Thursday, March 20, 2008

Floyd Bennett- defunct airfield

Considering Floyd Bennett Field was NYC's first municipal airport, I have to admit a great deal of disappointment in how the area, now a National Park and with many of its old, original structures on the US National Register of Historic Places, has not been kept up.

Wayward grass sprouts up between cracks, old hangars from the 1930's bear the forbidding "condemned" sprayed-on boxed x, weeds shroud an old on-site police station, and kids can be seen haphazardly milling about the old runways on their way to the renovated recreation buildings in two of the old hangar buildings.

To see very little interest in the main building/visitor's center, which seems to stand lonely in the middle of a vast parking lot, is heartbreaking. Across the airstrip, "Hangar B" is open to the public and contains old planes, but to gaze at Hangars 1-4, with their ornate carved, beautiful "FBA" stones above doorways slowly crumbling since 1971, I cannot help but wonder why this beautiful historic park isn't receiving more government funding.

If the state can validate spending $750,000 on exotic fish to distract people waiting for the Staten Island Ferry, why can't Floyd Bennett Field have more money to upkeep an incredible set of buildings, key to New York's history?

"Mayor Bloomberg, who attended the unveiling, believes in the calming power of fish."

I hear he also believes in the great forces of eminent domain.

First municipal airport. Sparkly fish.

Priorities, Bloomberg.

Abandoned fridge in the hallway of FBF's old police precinct. The building has sadly been gutted by scrappers.

ID tags on a shelf in the abandoned police precinct.

Boiler in the back of Hangar 3.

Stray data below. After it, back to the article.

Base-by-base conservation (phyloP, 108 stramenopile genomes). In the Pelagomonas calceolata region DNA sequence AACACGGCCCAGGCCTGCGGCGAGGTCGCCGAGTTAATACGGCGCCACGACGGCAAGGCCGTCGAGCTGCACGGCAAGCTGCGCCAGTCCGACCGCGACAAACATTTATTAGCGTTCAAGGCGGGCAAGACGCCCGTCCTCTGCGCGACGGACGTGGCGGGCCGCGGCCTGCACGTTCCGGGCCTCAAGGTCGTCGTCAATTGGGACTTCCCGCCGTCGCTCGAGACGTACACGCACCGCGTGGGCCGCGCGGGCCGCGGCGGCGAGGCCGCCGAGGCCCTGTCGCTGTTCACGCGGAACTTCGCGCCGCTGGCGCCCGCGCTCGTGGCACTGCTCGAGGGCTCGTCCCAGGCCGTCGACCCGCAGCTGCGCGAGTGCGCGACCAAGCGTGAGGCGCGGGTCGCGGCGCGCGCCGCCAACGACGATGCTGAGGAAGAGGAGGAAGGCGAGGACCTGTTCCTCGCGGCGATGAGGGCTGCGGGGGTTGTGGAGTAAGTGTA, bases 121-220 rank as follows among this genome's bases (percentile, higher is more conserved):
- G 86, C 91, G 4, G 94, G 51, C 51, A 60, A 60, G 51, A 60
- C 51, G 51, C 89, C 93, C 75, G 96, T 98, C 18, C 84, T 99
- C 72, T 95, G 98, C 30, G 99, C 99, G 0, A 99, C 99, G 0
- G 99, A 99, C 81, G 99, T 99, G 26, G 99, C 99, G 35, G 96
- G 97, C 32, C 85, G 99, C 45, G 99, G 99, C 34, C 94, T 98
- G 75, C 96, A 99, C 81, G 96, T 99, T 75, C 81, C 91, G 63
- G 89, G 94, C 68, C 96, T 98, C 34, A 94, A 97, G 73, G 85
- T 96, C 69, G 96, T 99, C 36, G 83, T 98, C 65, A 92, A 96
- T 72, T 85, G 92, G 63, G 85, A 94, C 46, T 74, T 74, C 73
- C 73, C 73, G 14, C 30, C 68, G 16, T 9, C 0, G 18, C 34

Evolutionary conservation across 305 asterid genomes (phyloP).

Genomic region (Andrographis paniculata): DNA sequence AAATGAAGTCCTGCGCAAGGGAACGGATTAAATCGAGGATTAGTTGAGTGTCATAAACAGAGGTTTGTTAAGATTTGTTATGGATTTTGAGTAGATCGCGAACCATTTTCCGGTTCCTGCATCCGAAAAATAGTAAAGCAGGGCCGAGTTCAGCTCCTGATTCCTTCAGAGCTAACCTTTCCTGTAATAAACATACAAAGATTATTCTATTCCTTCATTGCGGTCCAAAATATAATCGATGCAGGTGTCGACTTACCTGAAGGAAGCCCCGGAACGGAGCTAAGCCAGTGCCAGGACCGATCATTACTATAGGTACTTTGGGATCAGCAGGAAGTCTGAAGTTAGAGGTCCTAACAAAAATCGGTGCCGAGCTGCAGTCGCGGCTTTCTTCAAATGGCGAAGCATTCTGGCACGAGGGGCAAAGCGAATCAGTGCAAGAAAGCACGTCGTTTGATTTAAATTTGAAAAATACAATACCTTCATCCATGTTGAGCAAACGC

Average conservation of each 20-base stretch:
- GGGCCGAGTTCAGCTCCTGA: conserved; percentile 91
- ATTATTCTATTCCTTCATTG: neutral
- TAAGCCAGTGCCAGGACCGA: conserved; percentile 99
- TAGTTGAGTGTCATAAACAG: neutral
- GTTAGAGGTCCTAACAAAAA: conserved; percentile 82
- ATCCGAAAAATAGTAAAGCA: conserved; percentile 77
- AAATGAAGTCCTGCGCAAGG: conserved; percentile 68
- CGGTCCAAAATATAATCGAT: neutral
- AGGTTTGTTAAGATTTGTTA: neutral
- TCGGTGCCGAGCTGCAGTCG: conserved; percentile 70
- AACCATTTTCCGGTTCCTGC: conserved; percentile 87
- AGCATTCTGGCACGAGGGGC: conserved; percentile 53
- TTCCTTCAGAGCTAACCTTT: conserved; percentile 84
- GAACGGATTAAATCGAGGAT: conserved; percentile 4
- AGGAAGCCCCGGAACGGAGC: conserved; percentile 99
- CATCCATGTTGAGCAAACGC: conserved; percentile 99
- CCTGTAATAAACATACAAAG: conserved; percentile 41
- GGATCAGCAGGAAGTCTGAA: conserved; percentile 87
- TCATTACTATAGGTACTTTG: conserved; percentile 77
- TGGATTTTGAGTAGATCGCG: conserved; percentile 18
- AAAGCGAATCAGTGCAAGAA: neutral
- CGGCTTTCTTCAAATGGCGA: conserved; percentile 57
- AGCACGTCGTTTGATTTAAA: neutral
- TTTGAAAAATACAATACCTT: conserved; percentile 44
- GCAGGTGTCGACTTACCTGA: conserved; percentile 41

Pressure gauge in the boiler room that provided power to the hangars.

Detail on a boiler door.

Sink and surprisingly intact mirror in the boiler room.

Disused shelves, all meticulously labeled, lay strewn about.

I can only hope that Paterson may consider giving more funding to historic parks as his term continues.

Friday, March 14, 2008

On the topic of "Eminent Domain"

While disappointed to see the flurry about New York's "Spitzer Swallows" and all the more annoyed to see "Kristen" getting so much undue attention (let us all please remember she is still naught but a pricey Jersey whore who, despite having moved from the dirty Jerz to NYC, likely didn't even know she was sleeping with its governor), I am letting myself get a little excited at the prospect of what David Paterson could bring to the table, notably in terms of his views on eminent domain which counter a lot of Spitzer's policy.

From the New York Sun article:

"If David Paterson as governor displays the opposition to eminent domain that he showed as a state senator, several high-profile development projects in New York City could be derailed or delayed, including a Columbia University expansion, the Atlantic Yards project in , and the transformation of Willets Point in Queens."
Be still my beating heart- is there a chance the Atlantic Yards project can, at the very least, be curtailed?

And let's hope the weather holds this weekend for Coney Island reopening this Sunday. I'm personally quite excited for the Band Organ Rally, on Sunday March 16 from noon to 4:30.

"Coney Island USA and the Lady Liberty Chapter of the Automated Musical Instrument Collectors' Association kick off the summer season with our annual Band Organ Rally!"

Sign me up.

Thursday, March 13, 2008

Admiral's Row- further exploration

An addendum to my previous post on Admiral's Row- I'd like to briefly address the controversy surrounding its potential for preservation.